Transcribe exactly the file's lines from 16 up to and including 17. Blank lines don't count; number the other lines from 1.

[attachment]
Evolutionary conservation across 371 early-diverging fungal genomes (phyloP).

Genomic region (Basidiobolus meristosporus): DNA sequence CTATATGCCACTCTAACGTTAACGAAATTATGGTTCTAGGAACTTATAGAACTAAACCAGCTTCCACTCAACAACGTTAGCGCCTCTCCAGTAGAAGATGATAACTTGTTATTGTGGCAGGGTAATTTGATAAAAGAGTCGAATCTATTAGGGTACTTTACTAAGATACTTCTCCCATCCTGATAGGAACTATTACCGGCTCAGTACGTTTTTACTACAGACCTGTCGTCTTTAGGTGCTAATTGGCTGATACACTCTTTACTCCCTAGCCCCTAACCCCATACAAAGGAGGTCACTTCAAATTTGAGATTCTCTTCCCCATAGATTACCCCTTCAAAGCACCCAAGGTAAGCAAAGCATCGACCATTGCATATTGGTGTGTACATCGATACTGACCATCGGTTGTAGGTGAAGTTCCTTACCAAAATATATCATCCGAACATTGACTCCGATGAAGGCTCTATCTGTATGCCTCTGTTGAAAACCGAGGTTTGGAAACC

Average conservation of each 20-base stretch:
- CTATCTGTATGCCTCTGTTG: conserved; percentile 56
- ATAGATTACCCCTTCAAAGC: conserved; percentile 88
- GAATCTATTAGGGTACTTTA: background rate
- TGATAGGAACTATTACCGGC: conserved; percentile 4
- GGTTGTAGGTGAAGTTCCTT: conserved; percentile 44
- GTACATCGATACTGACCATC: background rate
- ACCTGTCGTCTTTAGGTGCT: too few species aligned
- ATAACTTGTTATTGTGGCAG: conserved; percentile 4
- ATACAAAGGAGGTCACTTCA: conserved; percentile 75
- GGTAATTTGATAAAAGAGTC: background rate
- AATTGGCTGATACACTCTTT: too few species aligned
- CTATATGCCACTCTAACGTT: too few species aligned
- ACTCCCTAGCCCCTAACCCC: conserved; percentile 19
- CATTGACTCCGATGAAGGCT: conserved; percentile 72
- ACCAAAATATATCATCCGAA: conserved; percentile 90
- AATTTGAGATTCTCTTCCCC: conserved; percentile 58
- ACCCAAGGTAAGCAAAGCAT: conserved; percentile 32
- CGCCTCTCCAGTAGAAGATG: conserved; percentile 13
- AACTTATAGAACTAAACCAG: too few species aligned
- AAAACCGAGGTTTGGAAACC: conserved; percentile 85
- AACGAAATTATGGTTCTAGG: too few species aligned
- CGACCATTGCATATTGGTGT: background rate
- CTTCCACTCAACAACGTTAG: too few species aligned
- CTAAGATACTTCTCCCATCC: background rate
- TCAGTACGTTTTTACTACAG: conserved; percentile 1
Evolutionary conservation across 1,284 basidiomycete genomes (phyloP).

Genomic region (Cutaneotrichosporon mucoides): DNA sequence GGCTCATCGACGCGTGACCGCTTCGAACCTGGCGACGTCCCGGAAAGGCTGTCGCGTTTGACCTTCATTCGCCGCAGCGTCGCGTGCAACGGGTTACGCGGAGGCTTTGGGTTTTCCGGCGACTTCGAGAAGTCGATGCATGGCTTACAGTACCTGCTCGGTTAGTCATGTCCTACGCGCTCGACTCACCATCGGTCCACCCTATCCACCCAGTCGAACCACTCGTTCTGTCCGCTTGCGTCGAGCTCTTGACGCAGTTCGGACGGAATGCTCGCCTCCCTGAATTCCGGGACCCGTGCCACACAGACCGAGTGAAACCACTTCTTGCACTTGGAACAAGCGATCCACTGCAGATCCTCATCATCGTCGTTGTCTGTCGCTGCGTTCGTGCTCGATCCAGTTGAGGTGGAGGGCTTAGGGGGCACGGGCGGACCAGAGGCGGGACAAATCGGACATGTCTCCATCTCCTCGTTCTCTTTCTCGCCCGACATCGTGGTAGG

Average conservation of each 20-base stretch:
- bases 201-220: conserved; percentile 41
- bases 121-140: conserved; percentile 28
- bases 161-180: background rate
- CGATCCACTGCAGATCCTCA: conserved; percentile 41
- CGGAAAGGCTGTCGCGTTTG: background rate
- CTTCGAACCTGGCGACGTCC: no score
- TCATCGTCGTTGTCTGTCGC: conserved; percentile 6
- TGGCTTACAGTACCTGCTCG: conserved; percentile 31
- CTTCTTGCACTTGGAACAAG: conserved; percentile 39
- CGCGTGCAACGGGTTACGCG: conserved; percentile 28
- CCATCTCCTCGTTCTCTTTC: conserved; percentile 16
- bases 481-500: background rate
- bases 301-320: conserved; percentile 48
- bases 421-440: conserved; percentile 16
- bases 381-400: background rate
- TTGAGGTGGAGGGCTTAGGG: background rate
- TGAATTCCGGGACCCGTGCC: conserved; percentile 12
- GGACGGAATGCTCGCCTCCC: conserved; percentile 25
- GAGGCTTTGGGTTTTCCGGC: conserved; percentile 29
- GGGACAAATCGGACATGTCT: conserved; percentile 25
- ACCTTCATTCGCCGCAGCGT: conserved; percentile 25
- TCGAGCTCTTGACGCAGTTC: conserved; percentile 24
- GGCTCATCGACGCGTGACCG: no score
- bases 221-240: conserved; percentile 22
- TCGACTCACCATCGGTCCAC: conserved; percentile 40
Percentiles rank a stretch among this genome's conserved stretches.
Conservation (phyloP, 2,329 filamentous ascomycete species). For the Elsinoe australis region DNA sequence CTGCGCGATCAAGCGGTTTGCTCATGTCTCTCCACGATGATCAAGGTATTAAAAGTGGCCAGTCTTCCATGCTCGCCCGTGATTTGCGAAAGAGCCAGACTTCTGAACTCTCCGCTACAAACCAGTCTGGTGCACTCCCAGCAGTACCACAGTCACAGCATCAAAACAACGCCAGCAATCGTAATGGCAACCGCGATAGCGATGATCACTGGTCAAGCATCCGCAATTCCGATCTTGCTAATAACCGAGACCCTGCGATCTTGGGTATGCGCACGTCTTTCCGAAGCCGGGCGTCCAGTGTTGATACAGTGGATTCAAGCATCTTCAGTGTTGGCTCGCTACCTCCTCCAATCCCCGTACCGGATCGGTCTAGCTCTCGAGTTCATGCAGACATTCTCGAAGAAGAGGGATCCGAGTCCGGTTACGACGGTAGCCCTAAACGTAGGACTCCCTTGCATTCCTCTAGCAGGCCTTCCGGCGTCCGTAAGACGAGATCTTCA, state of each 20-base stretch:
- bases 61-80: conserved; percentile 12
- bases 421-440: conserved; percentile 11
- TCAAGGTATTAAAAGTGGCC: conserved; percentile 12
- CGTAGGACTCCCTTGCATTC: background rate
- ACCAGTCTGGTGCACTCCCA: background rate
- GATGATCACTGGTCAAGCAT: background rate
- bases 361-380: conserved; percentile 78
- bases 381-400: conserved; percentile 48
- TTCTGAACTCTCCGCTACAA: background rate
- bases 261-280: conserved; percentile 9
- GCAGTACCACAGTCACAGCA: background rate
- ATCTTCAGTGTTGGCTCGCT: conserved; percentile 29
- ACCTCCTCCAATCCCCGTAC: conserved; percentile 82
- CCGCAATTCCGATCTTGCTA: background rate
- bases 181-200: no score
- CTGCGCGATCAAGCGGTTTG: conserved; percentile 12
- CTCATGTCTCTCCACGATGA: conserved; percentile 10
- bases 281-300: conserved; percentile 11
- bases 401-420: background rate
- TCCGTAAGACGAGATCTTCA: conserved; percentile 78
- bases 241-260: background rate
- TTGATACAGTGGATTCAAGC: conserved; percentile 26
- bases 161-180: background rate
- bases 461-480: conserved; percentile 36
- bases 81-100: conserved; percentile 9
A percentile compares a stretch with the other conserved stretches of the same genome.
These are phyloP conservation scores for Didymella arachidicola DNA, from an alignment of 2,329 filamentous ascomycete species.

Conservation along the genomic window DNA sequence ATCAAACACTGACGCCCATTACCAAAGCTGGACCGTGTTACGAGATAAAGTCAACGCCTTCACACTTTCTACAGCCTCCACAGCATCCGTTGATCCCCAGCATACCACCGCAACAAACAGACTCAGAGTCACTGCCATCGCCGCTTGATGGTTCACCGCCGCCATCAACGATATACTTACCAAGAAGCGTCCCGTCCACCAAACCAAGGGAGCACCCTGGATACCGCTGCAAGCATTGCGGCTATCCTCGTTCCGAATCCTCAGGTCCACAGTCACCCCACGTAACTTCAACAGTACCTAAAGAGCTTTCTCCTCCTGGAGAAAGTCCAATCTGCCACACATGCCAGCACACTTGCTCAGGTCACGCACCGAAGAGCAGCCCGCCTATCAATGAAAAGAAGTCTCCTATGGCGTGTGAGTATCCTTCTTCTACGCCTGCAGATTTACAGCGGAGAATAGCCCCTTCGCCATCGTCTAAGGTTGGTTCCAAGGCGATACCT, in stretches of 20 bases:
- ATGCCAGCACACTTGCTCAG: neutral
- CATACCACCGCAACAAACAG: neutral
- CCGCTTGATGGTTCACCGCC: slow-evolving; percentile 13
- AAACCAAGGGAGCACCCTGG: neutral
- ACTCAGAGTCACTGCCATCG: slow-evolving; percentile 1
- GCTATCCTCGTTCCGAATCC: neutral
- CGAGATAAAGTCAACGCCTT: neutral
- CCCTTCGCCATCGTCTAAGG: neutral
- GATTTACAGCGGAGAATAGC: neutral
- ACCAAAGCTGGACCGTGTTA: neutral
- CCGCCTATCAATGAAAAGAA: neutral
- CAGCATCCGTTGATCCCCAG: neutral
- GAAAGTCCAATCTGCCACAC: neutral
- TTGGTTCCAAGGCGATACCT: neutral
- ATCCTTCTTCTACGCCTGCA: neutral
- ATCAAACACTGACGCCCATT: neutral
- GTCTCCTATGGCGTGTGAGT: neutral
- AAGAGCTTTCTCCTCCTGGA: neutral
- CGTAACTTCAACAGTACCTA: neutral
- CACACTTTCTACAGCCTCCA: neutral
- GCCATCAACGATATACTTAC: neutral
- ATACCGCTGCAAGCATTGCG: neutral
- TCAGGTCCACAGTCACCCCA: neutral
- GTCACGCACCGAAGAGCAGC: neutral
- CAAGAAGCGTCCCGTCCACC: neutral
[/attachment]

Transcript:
- ACTCCCTAGCCCCTAACCCC: conserved; percentile 19
- CATTGACTCCGATGAAGGCT: conserved; percentile 72